Back to "What We Learned," these were the top items for Section 2:
- Clean Code (15)
- Test-Driven Development (14)
- GitHub (13)
- Why we use object orientation (7)
- Big Picture Thinking (5)
There are two very interesting pieces here. First, it wasn't just "object-orientation" that students voted for, but the reason for it. Maybe this is just a fluke of how a student articulated their personal lesson, and then everyone else voted for it as being close, but I do think there is something more substantial and philosophically grounded here. I have the students read an excerpt from Holub on Patterns that I consider an exemplary explanation of object-orientation. In their reaction essays, most students agree that the reading was transformative to them, helping "object-orientation" move from a buzzword thrown around in prerequisite courses to a coherent design concept.
The other fascinating piece is that last one. When a student said "Big Picture Thinking" during the brainstorming session, I wrote it down, since as I told the students, brainstorming isn't a time for deep analysis and discussion but for honest and safe idea generation. Still, I didn't know what this student meant by that, not in any particular sense. Yet, here it is, one of the items with the most votes for the section. Several students chose this as a topic for their final essays, so I was able to gain some perspective on this. These students wrote about how the course helped them transition from a myopic view of programming as individual tasks to solving problems. In the prerequisite courses, they were told what to do, and they had to do it well to progress; in my course, they were given a playground of ideas and challenged to come up with something interesting to do with them. Many of these students wrote about how this experience helped them remember why they wanted to study Computer Science in the first place: so they could be creative, so they could solve people's problems, so they could be part of a community.
I think it was a good semester in CS222. I wrote several notes to myself during the semester about potential changes, and many of them still center around this "flipping" idea. As I have used more and more YouTube videos to complement or supplement class meetings—and the old ones don't go away!—it makes me realize that I don't have a very good sense of how students are using the videos as part of their process. I can see the view count, and so I know that not everyone is using them at all, even when it is "required." However, several students have also told me that the videos are invaluable. I would like to think some more about this, come up with some new plans especially for the first few weeks of the course, where I could rebalance the readings, viewings, and activities.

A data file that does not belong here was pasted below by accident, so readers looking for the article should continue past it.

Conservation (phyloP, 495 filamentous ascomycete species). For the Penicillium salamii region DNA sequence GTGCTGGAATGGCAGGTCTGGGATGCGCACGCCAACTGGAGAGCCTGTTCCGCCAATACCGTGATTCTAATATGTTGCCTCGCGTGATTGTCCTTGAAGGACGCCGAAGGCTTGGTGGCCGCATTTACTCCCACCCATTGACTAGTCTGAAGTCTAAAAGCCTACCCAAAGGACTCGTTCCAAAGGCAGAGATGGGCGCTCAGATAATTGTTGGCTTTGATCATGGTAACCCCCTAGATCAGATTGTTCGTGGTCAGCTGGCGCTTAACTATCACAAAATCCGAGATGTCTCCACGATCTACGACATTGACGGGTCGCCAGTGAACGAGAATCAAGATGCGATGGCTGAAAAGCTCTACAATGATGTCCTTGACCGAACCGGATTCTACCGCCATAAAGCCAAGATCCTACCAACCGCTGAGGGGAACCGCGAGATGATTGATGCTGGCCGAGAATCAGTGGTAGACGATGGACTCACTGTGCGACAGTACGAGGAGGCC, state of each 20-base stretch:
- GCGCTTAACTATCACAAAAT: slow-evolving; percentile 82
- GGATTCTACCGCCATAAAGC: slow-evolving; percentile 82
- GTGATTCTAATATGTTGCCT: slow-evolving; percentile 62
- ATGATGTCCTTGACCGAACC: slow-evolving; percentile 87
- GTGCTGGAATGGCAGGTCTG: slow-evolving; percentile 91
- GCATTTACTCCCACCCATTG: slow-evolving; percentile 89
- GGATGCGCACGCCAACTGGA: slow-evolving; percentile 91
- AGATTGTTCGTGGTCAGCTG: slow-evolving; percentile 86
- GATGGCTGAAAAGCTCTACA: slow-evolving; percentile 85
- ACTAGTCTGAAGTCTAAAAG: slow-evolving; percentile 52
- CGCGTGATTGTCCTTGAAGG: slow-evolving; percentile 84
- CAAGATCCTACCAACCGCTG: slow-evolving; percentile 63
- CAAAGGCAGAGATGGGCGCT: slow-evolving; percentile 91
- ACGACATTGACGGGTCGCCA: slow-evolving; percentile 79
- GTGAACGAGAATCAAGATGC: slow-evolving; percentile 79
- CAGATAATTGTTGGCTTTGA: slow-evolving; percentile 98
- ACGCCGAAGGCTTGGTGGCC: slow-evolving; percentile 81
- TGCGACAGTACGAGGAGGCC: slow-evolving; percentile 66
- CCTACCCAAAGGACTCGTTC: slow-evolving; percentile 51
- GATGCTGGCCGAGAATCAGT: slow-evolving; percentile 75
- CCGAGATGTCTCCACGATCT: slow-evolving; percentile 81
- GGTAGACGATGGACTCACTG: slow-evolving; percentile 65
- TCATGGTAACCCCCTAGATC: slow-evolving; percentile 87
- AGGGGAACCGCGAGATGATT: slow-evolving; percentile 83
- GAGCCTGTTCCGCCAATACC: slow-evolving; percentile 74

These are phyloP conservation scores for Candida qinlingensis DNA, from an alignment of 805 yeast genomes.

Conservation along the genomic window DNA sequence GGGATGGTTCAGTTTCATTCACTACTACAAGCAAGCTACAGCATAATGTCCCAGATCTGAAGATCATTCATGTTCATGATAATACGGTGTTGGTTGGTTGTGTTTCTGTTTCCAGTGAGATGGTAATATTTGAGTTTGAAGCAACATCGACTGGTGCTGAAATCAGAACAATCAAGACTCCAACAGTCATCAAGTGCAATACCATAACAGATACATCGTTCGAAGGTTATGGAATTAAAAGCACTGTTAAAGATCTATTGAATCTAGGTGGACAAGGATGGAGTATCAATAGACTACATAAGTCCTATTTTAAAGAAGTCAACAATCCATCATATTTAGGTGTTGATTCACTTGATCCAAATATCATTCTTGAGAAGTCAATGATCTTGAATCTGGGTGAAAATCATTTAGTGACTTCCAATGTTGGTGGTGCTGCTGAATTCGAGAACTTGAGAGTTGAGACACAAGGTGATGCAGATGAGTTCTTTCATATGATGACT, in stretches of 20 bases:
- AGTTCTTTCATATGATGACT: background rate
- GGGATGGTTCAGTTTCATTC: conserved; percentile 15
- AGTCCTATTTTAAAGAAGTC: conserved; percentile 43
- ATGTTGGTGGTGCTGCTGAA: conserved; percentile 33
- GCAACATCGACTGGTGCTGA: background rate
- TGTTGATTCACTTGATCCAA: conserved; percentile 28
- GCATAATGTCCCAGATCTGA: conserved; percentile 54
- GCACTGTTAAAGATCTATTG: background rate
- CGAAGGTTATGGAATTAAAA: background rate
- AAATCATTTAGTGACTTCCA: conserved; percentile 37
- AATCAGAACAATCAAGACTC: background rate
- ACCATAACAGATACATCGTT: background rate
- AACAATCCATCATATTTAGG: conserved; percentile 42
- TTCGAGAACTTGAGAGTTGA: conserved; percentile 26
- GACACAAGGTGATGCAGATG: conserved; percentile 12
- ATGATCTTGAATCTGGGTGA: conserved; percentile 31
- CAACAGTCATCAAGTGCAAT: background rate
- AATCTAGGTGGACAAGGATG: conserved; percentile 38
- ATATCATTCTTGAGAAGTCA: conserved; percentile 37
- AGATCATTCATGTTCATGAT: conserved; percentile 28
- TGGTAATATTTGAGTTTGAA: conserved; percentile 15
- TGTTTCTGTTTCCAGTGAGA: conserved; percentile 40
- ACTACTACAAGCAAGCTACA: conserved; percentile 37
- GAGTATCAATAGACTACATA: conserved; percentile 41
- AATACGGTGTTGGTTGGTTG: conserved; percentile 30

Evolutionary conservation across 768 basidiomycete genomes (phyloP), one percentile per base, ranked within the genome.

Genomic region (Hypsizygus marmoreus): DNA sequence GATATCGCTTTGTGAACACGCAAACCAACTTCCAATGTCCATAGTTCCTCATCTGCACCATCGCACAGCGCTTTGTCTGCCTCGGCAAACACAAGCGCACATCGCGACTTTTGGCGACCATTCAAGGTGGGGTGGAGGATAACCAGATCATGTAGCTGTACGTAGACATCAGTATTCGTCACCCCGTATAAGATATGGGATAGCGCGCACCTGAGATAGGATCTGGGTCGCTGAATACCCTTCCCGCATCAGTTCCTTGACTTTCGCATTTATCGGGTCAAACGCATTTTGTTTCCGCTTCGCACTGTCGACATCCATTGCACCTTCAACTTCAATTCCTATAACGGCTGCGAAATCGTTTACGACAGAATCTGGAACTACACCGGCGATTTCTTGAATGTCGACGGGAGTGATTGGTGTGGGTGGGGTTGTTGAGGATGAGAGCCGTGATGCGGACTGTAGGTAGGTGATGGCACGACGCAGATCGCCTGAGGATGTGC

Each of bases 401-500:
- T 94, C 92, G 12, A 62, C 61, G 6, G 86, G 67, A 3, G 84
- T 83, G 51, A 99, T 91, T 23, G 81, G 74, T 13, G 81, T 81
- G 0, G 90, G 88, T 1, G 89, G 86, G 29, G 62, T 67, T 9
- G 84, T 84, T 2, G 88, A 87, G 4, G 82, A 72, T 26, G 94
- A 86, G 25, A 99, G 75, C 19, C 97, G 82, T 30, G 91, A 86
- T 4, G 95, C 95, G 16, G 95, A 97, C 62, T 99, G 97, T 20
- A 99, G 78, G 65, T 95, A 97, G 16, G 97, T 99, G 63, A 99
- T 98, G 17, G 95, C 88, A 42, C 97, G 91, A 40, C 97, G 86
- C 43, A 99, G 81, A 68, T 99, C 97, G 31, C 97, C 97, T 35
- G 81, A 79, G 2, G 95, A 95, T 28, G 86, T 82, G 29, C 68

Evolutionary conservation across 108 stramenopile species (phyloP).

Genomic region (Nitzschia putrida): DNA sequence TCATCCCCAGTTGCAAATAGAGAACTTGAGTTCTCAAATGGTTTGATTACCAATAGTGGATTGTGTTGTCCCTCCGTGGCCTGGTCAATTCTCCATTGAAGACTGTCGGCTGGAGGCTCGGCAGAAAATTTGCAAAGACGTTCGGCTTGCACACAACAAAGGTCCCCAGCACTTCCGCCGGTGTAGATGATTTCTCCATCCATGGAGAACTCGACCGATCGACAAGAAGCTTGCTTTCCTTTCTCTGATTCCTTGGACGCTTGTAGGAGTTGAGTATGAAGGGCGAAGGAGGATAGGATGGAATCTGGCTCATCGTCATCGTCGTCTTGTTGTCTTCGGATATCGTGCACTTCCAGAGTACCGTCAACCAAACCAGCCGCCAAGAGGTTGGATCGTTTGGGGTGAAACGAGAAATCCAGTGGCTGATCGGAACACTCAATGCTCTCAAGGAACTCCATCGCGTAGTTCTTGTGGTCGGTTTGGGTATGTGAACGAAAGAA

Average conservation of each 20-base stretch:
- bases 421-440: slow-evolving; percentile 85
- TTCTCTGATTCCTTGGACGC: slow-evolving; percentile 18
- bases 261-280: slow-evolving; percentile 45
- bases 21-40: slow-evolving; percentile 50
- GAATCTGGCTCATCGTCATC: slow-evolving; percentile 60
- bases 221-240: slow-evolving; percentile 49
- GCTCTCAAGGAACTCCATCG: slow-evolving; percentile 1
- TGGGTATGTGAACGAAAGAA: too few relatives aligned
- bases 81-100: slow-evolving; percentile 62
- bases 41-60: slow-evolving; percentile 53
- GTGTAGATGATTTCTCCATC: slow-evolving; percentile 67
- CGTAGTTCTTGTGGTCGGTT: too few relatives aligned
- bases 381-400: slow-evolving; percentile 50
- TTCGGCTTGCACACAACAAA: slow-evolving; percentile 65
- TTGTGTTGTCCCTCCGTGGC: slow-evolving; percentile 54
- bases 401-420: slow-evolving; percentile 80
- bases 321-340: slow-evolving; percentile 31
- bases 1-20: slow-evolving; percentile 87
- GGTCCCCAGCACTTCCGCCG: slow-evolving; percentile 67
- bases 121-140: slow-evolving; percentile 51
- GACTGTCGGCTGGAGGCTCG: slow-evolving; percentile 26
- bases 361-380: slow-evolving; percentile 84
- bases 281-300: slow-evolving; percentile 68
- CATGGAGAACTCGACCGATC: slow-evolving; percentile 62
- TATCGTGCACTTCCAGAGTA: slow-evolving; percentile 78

The other piece that still lingers in my mind as ripe for revision is one I've written about here before: the balance of assignments vs. a portfolio approach. Right now, I have the students complete three assignments, and they can revise them as often as they need in order to show mastery. Their solutions draw from a wide variety of programming experience, but this means that there is a lot of variance in student experiences with the assignment as well. That's somewhat problematic, as a major point behind individual assignments is to ensure individual students have common foundational knowledge, since the nine-week project gives lots of room for variation. I keep returning to the idea of portfolios: what if each student had to prepare a portfolio that included examples of their ability to, say, refactor a method with too many parameters, or apply the Single Responsibility Principle? I'm just not sure how I would manage it, in part because the course already requires quite a bit of grading time, which eats away at other responsibilities.
Next semester, I have three different courses. I am teaching one section of CS222, I have my Game Studio course, and I have a brand new course: CS691 Software Requirements and Design. With the winter break being so short, I am still not sure if I will do any structural revision to CS222 for the Spring. It's also winter break, and I should be spending quality time with my wife and sons. Come back in May, and I will write about what students learned in the Spring semester, regardless of whether I shake it up or not.
Thanks for reading! As always, feel free to leave a note in the comments.